Bill establishing social media privacy protections tabled for further study

Dick Sears

Sen. Dick Sears, chair of the Senate Committee on Judiciary. VTD/Alan Panebaker

The Senate voted unanimously on Thursday to study how Vermont can protect both job seekers and workers from employers who’d like to snoop into private social media accounts.

The decision comes after pressure from law enforcement and the Shumlin administration to delay passage of a bill this year. Privacy advocate Allen Gilbert of the ACLU-VT told VTDigger last week that opponents were foisting a arguably unnecessary study upon lawmakers.

“The original bill we feel was turned from a job applicant protection bill to an employer surveillance bill,” Gilbert said last week. “That resulted in the bill being sidetracked to a summer study committee because of all the complicated issues involved with employers monitoring employees’ habits while at work.”

Recently, Gilbert suggested to the Senate Economic Development Committee that the bill, (S.7), drop all mention of employees, and instead focus squarely on job applicants and shield their social media passwords, as originally intended.

“That was very easy to do, and we even agreed that for the time being, job applicants for positions at the Department of Public Safety could be exempt,” continued Gilbert, “even though we don’t agree with that.”

But instead of passing legislation this year and further studying only specific exemptions to a general ban on employers demanding Facebook passwords, or the difficult topic of monitoring work computer use, Gilbert said the whole topic has been delegated to a study committee.

The bill’s original sponsor, Sen. Dick Sears, D-Bennington, said on the Senate floor Thursday that six other states have laws similar to his initial legislation. But he also said he recognized there were “issues” in extending protections to employees.

“I realize there’s issues with employees,” said Sears. “But applicants, other states are recognizing the need to protect this personal information…It doesn’t stop here, Mr. President [Pro Tem]. I think we’re going to see more and more bills having to do with personal privacy and the protection of privacy.”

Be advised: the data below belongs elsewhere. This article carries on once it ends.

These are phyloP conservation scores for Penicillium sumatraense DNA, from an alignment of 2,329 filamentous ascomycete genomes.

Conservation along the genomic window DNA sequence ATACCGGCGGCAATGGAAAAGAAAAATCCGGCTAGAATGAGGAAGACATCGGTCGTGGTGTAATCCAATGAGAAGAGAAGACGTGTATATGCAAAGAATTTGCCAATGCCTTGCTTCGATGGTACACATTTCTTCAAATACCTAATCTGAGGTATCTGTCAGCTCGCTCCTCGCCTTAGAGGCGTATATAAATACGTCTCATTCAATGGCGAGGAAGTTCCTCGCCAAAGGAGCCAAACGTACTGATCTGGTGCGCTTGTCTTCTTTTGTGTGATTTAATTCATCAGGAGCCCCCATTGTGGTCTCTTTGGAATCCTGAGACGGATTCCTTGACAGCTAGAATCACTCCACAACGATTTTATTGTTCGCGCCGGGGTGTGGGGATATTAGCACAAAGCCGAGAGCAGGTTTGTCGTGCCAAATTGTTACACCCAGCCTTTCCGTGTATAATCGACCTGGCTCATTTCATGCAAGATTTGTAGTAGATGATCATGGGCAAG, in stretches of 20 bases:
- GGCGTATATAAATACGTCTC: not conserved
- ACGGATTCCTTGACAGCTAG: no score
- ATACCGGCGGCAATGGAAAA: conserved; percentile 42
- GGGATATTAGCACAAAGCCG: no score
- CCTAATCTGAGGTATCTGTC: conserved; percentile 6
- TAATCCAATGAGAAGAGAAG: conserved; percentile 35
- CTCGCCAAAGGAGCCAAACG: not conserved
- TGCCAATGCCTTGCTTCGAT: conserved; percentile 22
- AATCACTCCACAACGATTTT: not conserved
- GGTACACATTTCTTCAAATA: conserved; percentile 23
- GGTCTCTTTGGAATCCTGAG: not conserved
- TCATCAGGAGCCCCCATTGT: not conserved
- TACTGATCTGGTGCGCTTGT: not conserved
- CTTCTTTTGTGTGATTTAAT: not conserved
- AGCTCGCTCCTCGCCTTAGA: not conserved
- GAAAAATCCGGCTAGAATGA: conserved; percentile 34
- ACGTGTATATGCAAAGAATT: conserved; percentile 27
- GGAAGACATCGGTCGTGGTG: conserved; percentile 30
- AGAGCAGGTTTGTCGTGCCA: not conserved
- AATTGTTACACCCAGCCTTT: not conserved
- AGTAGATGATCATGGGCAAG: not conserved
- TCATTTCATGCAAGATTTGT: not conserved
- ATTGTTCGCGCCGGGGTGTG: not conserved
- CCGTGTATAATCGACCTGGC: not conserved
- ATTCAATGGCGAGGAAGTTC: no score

A pair of late amendments on the Senate floor from Sen. Peter Galbraith, D-Windham, also sought to protect personal computers, emails and phone records, from intrusion from employers, if that data was created before a job applicant is hired.

“In the 21st century, email, text messages are methods of communication, among people, friends, lovers, parents to children,” Galbraith said in remarks on the Senate floor. “And if you open this door, to allow an employer to request this information, there’s no concept of privacy at all.”

Although Senators unanimously passed an amendment protecting the personal emails, accounts and phone records of job seekers, the Senate Economic Development committee had voted 4-1 earlier against identical protections for employees.

Galbraith eventually withdrew this second amendment, despite attempts to salvage it, after fellow senators peppered him with difficult questions. The provision would have protected employees already on the job from potential disclosure of old personal records.

“If I took a photo of a zebra in my pajamas, would that be equivalent to the telephone created prior to employment? I’m trying to figure out what that means,” said Sen. Ginny Lyons, D-Chittenden, in one bizarre moment.

Others poked holes in Galbraith’s arguments by questioning whether personal records included tax or financial records that employers could request, or whether computers manufactured before a new job started would be unintentionally exempt.

Although many lawmakers criticized Galbraith’s second amendment as hastily written and overly broad, the general thrust of the employee privacy protections had some support. Kevin Mullin, a Rutland Republican, said in an interview that “I don’t think that employers should be accessing employees’ personal accounts.” But he cited conflicts with federal law governing people who deal with financial securities, and potential exemptions for police, as complications.

“It’s much better if we get a fully thought-out process, that brings us back a report, than just passing something, because we feel in our guts that they shouldn’t be doing that,” he said.

Earlier on Thursday, Julio Thompson from the attorney general’s office told Mullin’s Senate committee that they hadn’t heard any complaints that employers do in fact pry into personal records, leading one lawmaker to call Galbraith’s proposal a “solution in search of a problem.”

Kate Duffy, the commissioner of the Department of Human Resources, also raised concerns that internal staff investigations sometimes need to demand records from personal, and not work, accounts – for instance, if an employee lies about his credentials during the hiring process.

Previously, public safety commissioner Keith Flynn sought to exempt state trooper candidates from this legislation, arguing that the social media accounts of those entrusted with firearms need to be thoroughly screened.

Nat Rudarakanchana

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